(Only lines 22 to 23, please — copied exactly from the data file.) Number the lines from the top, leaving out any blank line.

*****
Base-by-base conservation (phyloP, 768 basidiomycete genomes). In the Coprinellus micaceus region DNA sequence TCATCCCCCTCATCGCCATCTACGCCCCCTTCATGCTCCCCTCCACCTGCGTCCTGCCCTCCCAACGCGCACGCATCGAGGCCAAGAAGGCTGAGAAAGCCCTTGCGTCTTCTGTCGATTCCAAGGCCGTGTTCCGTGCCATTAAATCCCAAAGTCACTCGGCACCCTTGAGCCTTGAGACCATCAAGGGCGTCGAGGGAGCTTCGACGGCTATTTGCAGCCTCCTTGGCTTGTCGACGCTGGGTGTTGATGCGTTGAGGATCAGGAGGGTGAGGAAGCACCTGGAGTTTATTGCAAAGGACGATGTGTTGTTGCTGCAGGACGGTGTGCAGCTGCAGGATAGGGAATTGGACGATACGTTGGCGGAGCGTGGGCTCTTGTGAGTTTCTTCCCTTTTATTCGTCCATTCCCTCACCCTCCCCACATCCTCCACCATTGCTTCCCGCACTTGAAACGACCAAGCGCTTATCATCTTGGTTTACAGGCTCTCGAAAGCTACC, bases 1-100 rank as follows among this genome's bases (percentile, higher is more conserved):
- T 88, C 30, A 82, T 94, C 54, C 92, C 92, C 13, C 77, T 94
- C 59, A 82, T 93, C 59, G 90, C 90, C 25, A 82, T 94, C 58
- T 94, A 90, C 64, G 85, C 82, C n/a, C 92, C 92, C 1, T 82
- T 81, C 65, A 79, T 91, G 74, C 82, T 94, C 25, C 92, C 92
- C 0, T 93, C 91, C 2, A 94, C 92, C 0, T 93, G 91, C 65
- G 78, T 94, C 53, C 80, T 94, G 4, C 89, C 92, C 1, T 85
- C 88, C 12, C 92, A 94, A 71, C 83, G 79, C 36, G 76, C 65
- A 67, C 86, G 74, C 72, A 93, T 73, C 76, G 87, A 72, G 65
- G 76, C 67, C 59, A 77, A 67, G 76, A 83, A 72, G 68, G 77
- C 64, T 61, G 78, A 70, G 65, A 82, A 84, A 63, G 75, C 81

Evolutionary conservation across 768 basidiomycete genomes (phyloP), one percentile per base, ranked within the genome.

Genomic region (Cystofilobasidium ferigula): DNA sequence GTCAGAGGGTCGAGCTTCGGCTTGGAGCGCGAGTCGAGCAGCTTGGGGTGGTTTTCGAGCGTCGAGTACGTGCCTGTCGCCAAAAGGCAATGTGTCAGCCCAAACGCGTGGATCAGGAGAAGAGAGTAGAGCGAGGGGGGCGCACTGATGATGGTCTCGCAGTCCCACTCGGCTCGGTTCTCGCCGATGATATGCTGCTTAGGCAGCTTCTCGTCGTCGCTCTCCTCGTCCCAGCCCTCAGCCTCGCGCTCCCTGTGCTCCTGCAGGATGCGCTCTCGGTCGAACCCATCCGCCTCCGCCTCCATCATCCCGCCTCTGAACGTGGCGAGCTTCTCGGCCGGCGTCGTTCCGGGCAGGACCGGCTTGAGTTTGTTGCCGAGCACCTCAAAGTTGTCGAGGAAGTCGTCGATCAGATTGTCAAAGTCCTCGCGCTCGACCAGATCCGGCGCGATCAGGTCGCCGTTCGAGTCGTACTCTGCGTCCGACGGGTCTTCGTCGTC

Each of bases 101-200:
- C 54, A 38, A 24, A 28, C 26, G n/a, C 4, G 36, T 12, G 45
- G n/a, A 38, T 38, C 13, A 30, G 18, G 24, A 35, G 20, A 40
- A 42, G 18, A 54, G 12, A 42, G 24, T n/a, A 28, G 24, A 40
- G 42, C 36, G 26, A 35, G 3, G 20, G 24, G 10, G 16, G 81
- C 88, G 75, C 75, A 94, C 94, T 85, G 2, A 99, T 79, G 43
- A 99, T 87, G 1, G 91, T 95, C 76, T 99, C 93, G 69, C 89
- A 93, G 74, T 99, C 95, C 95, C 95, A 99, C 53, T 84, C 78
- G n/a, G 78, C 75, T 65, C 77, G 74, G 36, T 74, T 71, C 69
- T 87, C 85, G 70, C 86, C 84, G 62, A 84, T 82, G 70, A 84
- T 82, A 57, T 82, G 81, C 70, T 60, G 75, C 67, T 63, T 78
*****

- G n/a, G 78, C 75, T 65, C 77, G 74, G 36, T 74, T 71, C 69
- T 87, C 85, G 70, C 86, C 84, G 62, A 84, T 82, G 70, A 84